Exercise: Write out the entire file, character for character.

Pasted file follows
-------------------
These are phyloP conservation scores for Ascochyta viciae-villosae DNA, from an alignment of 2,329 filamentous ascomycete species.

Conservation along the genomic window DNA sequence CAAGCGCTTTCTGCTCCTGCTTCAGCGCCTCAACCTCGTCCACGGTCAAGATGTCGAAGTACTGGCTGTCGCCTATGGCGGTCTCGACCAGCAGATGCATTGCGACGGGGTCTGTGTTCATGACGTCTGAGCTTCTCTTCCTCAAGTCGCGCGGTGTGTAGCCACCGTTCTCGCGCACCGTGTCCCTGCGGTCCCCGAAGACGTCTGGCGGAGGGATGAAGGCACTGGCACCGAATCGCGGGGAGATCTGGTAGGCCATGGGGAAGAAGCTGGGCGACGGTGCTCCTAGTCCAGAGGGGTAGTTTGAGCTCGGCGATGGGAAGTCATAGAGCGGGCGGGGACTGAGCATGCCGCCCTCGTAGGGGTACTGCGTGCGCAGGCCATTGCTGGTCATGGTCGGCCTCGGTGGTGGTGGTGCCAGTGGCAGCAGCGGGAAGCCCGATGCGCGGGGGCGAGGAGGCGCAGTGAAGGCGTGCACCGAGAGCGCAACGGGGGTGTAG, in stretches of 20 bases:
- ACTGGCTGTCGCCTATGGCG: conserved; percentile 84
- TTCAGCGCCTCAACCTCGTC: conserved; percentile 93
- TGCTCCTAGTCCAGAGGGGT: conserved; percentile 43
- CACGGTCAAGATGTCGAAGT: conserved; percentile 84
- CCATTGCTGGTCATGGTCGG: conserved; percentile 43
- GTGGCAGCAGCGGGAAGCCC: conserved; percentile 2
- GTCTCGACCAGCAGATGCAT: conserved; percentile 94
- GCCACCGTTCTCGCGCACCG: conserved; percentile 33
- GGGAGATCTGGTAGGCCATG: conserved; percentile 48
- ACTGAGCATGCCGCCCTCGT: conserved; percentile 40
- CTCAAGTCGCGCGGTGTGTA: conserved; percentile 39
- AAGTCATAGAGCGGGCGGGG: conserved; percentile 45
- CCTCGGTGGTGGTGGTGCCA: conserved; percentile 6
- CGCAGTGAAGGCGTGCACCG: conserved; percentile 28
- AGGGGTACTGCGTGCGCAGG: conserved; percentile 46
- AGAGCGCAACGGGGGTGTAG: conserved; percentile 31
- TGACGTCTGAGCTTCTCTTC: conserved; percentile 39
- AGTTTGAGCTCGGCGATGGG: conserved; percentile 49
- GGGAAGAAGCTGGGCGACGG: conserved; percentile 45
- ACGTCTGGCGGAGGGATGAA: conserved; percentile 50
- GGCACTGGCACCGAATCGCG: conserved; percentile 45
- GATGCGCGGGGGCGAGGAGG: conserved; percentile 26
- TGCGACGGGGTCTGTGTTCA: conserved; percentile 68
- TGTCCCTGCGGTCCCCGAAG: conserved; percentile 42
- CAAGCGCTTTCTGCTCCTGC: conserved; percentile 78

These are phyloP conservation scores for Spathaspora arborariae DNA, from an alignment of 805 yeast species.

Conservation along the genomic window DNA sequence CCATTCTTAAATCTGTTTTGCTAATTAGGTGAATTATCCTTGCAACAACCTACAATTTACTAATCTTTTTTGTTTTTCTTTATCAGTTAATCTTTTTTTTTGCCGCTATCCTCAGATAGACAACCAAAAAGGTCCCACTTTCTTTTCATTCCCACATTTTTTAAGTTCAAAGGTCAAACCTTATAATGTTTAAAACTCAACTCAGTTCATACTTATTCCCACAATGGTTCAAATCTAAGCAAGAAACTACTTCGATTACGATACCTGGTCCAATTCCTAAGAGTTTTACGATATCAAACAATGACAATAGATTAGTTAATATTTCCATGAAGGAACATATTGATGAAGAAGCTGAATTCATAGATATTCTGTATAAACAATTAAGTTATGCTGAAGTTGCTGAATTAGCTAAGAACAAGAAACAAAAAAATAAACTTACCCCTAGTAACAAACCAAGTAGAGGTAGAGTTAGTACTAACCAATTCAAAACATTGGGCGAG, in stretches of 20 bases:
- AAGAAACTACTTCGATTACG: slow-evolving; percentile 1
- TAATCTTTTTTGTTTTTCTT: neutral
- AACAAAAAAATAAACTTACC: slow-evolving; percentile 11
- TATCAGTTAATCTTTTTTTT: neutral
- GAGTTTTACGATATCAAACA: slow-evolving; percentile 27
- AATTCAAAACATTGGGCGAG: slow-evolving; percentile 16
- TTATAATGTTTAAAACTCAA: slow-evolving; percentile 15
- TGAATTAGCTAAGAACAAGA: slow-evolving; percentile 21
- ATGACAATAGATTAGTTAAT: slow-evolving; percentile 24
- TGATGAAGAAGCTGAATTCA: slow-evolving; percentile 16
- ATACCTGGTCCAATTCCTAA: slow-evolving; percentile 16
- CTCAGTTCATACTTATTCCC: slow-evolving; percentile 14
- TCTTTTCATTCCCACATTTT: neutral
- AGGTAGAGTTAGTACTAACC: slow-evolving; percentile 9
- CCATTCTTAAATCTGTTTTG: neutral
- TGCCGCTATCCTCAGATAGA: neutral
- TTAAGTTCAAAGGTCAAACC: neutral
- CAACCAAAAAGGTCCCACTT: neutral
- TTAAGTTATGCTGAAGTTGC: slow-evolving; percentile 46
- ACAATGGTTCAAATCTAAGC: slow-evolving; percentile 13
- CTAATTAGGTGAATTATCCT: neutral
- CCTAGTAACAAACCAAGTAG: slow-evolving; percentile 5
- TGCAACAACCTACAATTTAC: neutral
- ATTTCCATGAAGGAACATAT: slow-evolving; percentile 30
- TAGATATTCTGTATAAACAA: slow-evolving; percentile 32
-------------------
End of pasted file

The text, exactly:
These are phyloP conservation scores for Ascochyta viciae-villosae DNA, from an alignment of 2,329 filamentous ascomycete species.

Conservation along the genomic window DNA sequence CAAGCGCTTTCTGCTCCTGCTTCAGCGCCTCAACCTCGTCCACGGTCAAGATGTCGAAGTACTGGCTGTCGCCTATGGCGGTCTCGACCAGCAGATGCATTGCGACGGGGTCTGTGTTCATGACGTCTGAGCTTCTCTTCCTCAAGTCGCGCGGTGTGTAGCCACCGTTCTCGCGCACCGTGTCCCTGCGGTCCCCGAAGACGTCTGGCGGAGGGATGAAGGCACTGGCACCGAATCGCGGGGAGATCTGGTAGGCCATGGGGAAGAAGCTGGGCGACGGTGCTCCTAGTCCAGAGGGGTAGTTTGAGCTCGGCGATGGGAAGTCATAGAGCGGGCGGGGACTGAGCATGCCGCCCTCGTAGGGGTACTGCGTGCGCAGGCCATTGCTGGTCATGGTCGGCCTCGGTGGTGGTGGTGCCAGTGGCAGCAGCGGGAAGCCCGATGCGCGGGGGCGAGGAGGCGCAGTGAAGGCGTGCACCGAGAGCGCAACGGGGGTGTAG, in stretches of 20 bases:
- ACTGGCTGTCGCCTATGGCG: conserved; percentile 84
- TTCAGCGCCTCAACCTCGTC: conserved; percentile 93
- TGCTCCTAGTCCAGAGGGGT: conserved; percentile 43
- CACGGTCAAGATGTCGAAGT: conserved; percentile 84
- CCATTGCTGGTCATGGTCGG: conserved; percentile 43
- GTGGCAGCAGCGGGAAGCCC: conserved; percentile 2
- GTCTCGACCAGCAGATGCAT: conserved; percentile 94
- GCCACCGTTCTCGCGCACCG: conserved; percentile 33
- GGGAGATCTGGTAGGCCATG: conserved; percentile 48
- ACTGAGCATGCCGCCCTCGT: conserved; percentile 40
- CTCAAGTCGCGCGGTGTGTA: conserved; percentile 39
- AAGTCATAGAGCGGGCGGGG: conserved; percentile 45
- CCTCGGTGGTGGTGGTGCCA: conserved; percentile 6
- CGCAGTGAAGGCGTGCACCG: conserved; percentile 28
- AGGGGTACTGCGTGCGCAGG: conserved; percentile 46
- AGAGCGCAACGGGGGTGTAG: conserved; percentile 31
- TGACGTCTGAGCTTCTCTTC: conserved; percentile 39
- AGTTTGAGCTCGGCGATGGG: conserved; percentile 49
- GGGAAGAAGCTGGGCGACGG: conserved; percentile 45
- ACGTCTGGCGGAGGGATGAA: conserved; percentile 50
- GGCACTGGCACCGAATCGCG: conserved; percentile 45
- GATGCGCGGGGGCGAGGAGG: conserved; percentile 26
- TGCGACGGGGTCTGTGTTCA: conserved; percentile 68
- TGTCCCTGCGGTCCCCGAAG: conserved; percentile 42
- CAAGCGCTTTCTGCTCCTGC: conserved; percentile 78

These are phyloP conservation scores for Spathaspora arborariae DNA, from an alignment of 805 yeast species.

Conservation along the genomic window DNA sequence CCATTCTTAAATCTGTTTTGCTAATTAGGTGAATTATCCTTGCAACAACCTACAATTTACTAATCTTTTTTGTTTTTCTTTATCAGTTAATCTTTTTTTTTGCCGCTATCCTCAGATAGACAACCAAAAAGGTCCCACTTTCTTTTCATTCCCACATTTTTTAAGTTCAAAGGTCAAACCTTATAATGTTTAAAACTCAACTCAGTTCATACTTATTCCCACAATGGTTCAAATCTAAGCAAGAAACTACTTCGATTACGATACCTGGTCCAATTCCTAAGAGTTTTACGATATCAAACAATGACAATAGATTAGTTAATATTTCCATGAAGGAACATATTGATGAAGAAGCTGAATTCATAGATATTCTGTATAAACAATTAAGTTATGCTGAAGTTGCTGAATTAGCTAAGAACAAGAAACAAAAAAATAAACTTACCCCTAGTAACAAACCAAGTAGAGGTAGAGTTAGTACTAACCAATTCAAAACATTGGGCGAG, in stretches of 20 bases:
- AAGAAACTACTTCGATTACG: slow-evolving; percentile 1
- TAATCTTTTTTGTTTTTCTT: neutral
- AACAAAAAAATAAACTTACC: slow-evolving; percentile 11
- TATCAGTTAATCTTTTTTTT: neutral
- GAGTTTTACGATATCAAACA: slow-evolving; percentile 27
- AATTCAAAACATTGGGCGAG: slow-evolving; percentile 16
- TTATAATGTTTAAAACTCAA: slow-evolving; percentile 15
- TGAATTAGCTAAGAACAAGA: slow-evolving; percentile 21
- ATGACAATAGATTAGTTAAT: slow-evolving; percentile 24
- TGATGAAGAAGCTGAATTCA: slow-evolving; percentile 16
- ATACCTGGTCCAATTCCTAA: slow-evolving; percentile 16
- CTCAGTTCATACTTATTCCC: slow-evolving; percentile 14
- TCTTTTCATTCCCACATTTT: neutral
- AGGTAGAGTTAGTACTAACC: slow-evolving; percentile 9
- CCATTCTTAAATCTGTTTTG: neutral
- TGCCGCTATCCTCAGATAGA: neutral
- TTAAGTTCAAAGGTCAAACC: neutral
- CAACCAAAAAGGTCCCACTT: neutral
- TTAAGTTATGCTGAAGTTGC: slow-evolving; percentile 46
- ACAATGGTTCAAATCTAAGC: slow-evolving; percentile 13
- CTAATTAGGTGAATTATCCT: neutral
- CCTAGTAACAAACCAAGTAG: slow-evolving; percentile 5
- TGCAACAACCTACAATTTAC: neutral
- ATTTCCATGAAGGAACATAT: slow-evolving; percentile 30
- TAGATATTCTGTATAAACAA: slow-evolving; percentile 32